Gap plans Europe exit for 2021
The ongoing global pandemic is hastening the decline of US apparel giant Gap, which has been struggling on European markets in the last few years. The Gap group, owner of Gap, Banana Republic, Old Navy and Athleta, has announced in a press release it is envisaging closing down its directly operated branches in Europe, where it will try to maintain a presence with franchise partnerships.
The planned closure of Gap stores is likely to take place in Q2 2021, and will occur in countries where company-operated branches exist - in France, the UK, Italy and Ireland, for a total of 129 stores, of which 80 in the UK, according to a document published by the group in August. Also on the cards, the closure of Gap’s European distribution centre in Rugby, UK.
Gap is planning to change the way its retail business operates in Europe, turning to a franchise partnership model that would involve transferring elements of Gap's European business to interested third parties, in order to retain a market presence. Gap already operates some 400 franchised stores in 35 countries. However, given the ready-to-wear market’s current situation and the savage cuts prompted by spates of default-driven acquisitions, the question is whether any solid partner will genuinely be interested. “To the teams that support our European business, I want to thank you for your understanding as we go through this process, and express my appreciation on behalf of the entire leadership team,” simply stated Mark Breitbart, global head of the Gap brand, when he informed the staff in a video conference on October 20.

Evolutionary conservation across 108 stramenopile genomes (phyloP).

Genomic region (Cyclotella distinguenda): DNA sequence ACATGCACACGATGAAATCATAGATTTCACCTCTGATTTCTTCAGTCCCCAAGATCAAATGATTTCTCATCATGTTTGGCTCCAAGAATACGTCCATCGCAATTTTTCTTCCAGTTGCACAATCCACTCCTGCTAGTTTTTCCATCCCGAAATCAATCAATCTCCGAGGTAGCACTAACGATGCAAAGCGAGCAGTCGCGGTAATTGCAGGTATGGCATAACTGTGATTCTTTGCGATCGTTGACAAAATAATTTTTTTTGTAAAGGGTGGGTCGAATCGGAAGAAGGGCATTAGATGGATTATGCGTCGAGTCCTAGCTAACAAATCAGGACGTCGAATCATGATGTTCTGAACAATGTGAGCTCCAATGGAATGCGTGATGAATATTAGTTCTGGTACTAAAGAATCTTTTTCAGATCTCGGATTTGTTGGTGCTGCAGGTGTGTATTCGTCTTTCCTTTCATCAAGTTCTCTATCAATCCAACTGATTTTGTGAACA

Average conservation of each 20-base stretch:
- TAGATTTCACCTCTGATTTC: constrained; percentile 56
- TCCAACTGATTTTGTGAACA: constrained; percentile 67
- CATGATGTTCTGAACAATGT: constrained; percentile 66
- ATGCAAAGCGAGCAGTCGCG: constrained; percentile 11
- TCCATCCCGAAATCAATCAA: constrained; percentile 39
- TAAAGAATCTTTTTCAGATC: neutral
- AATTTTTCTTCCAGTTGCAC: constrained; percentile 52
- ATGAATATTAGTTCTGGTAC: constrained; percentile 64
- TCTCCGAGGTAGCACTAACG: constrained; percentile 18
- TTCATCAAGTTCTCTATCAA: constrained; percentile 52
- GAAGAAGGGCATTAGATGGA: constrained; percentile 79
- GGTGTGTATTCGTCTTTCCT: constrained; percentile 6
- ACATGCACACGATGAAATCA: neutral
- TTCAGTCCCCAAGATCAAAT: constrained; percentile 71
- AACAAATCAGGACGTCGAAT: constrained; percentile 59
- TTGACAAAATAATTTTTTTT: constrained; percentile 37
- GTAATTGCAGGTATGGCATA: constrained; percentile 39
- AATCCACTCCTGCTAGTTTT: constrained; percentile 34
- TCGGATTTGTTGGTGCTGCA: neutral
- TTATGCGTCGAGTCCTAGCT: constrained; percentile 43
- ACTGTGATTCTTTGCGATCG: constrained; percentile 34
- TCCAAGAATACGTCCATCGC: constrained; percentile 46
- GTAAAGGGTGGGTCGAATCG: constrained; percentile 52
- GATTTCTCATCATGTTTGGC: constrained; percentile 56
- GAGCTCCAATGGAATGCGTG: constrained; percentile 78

In 2019, Gap introduced a global store-closure plan that was set to affect 230 stores. In France for example, this led to the closure of eight shops with a loss of 250 jobs in 2019. There now remain 19 Gap stores in France, of which 10 in Paris, with nearly 500 employees working for Gap’s French subsidiary, according to Le Monde. In summer 2020, Gap announced a further streamlining operation, with 225 closures planned globally for 2021. The brand’s possible exit from Europe is part of this strategy. The San Francisco-based Gap group has borrowed $500 million to deal with the current crisis. Its global sales lost 18% in Q2 of the current financial year, which closed at the end of August. Store sales slumped heavily, losing 48%, while e-tail revenue increased by 95% in the same period. In Europe, Gap sales lost nearly 50% in the course of a year, dropping from $131 million in Q2 2019 to $70 million in Q2 2020.